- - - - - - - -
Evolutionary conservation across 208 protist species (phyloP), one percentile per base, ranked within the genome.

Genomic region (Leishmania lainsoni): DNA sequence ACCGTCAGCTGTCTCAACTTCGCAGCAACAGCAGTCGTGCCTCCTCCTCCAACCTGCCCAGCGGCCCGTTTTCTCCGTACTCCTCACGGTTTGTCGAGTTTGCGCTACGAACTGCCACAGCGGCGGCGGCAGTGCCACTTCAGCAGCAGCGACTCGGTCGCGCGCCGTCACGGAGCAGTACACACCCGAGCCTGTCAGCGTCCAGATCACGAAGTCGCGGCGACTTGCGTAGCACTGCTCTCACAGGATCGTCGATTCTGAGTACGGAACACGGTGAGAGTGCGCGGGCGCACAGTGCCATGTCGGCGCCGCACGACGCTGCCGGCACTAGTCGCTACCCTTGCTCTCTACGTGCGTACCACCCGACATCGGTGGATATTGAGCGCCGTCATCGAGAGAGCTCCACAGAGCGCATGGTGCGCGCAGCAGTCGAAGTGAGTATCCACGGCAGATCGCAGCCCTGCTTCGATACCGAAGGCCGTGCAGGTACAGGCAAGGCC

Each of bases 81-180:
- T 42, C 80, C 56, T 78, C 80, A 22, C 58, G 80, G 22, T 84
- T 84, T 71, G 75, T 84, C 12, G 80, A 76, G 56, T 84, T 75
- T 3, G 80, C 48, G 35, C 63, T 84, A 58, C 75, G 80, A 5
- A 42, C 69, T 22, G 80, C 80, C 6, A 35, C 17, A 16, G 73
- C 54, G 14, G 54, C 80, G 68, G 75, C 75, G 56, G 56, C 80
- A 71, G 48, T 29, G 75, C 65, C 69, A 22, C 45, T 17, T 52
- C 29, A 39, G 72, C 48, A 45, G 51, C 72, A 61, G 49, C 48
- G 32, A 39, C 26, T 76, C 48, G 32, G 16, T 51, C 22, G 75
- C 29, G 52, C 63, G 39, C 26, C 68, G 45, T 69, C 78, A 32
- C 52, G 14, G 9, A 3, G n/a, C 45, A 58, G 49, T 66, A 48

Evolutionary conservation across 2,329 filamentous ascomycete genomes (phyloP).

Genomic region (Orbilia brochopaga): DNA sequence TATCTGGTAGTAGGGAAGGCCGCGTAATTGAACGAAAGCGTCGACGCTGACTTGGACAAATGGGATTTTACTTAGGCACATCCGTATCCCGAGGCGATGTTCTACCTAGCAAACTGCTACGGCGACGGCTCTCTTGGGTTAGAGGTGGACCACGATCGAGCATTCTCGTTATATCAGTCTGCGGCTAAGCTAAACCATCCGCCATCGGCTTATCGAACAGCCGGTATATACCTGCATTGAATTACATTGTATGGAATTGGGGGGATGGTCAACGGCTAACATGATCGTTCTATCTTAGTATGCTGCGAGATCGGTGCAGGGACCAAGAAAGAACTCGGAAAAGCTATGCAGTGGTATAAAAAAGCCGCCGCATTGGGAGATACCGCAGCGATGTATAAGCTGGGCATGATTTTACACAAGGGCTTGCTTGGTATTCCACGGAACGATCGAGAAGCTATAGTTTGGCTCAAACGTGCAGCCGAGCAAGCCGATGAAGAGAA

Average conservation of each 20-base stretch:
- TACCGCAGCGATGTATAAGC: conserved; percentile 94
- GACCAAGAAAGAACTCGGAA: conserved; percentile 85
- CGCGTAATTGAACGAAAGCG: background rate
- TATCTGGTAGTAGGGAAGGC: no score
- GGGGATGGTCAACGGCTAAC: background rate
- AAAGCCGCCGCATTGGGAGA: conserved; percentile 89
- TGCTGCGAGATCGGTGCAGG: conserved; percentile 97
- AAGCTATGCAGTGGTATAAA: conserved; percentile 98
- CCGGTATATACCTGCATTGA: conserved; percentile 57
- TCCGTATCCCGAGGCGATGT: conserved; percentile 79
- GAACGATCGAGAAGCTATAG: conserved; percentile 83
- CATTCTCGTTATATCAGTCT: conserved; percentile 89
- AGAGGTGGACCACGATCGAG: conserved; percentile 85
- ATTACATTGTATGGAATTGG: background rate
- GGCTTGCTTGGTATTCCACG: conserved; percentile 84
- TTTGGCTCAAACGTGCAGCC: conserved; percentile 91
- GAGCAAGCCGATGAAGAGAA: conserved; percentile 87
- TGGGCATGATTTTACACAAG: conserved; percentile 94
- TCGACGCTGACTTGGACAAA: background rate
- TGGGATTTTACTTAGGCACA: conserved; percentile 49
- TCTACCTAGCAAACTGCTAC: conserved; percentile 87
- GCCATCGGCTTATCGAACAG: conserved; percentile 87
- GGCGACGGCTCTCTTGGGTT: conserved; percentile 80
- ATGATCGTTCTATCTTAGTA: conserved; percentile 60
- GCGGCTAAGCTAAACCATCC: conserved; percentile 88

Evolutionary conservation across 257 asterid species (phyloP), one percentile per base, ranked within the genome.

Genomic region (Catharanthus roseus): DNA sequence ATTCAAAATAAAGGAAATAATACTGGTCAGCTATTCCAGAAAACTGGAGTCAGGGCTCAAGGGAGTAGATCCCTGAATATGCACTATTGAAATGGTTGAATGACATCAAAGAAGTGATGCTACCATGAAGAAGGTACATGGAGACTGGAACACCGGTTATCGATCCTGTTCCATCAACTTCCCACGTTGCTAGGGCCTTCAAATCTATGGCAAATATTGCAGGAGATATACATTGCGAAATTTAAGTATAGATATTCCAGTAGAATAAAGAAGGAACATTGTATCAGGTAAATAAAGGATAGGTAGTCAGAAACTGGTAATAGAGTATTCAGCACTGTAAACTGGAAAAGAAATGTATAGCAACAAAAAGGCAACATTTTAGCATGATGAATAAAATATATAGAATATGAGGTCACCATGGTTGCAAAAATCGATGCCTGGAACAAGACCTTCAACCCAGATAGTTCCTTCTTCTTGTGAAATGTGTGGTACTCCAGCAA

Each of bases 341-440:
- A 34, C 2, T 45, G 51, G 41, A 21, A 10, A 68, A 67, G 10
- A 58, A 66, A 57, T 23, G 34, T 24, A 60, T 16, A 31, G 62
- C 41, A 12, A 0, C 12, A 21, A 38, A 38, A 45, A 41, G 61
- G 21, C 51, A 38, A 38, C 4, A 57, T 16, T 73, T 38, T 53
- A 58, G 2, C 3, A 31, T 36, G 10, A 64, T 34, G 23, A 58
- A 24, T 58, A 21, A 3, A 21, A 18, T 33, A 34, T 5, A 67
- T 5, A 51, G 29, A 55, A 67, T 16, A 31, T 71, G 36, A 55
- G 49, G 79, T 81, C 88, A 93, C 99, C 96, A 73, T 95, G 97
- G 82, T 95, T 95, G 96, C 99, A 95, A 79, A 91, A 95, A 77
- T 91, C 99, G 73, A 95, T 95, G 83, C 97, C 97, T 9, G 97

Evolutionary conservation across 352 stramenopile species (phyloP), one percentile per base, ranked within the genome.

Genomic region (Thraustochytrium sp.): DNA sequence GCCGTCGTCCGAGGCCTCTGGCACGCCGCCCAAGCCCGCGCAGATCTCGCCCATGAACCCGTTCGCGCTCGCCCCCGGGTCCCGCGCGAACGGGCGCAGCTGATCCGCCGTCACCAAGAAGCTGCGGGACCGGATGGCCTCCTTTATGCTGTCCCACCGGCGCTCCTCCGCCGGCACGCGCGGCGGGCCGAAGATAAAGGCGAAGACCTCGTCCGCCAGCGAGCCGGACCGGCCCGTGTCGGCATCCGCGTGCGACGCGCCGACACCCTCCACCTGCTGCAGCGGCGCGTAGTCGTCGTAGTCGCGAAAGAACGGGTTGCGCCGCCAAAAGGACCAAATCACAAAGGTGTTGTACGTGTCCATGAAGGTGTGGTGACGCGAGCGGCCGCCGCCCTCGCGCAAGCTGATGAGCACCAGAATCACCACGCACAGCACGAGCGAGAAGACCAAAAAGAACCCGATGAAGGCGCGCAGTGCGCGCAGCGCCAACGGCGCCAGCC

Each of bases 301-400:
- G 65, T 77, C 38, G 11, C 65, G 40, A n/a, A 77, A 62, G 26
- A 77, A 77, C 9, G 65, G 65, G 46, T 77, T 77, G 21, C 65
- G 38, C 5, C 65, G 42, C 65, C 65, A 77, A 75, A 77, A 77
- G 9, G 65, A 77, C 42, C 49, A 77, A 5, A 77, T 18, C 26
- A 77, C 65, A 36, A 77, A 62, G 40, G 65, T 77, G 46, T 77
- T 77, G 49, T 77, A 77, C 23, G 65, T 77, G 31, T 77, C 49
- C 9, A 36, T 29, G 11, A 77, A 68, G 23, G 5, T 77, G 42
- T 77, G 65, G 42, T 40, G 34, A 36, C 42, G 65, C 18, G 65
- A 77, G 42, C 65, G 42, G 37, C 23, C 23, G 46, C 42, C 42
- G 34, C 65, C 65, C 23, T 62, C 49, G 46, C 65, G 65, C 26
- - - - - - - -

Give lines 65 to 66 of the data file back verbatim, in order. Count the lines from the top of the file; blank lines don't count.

- T 77, G 65, G 42, T 40, G 34, A 36, C 42, G 65, C 18, G 65
- A 77, G 42, C 65, G 42, G 37, C 23, C 23, G 46, C 42, C 42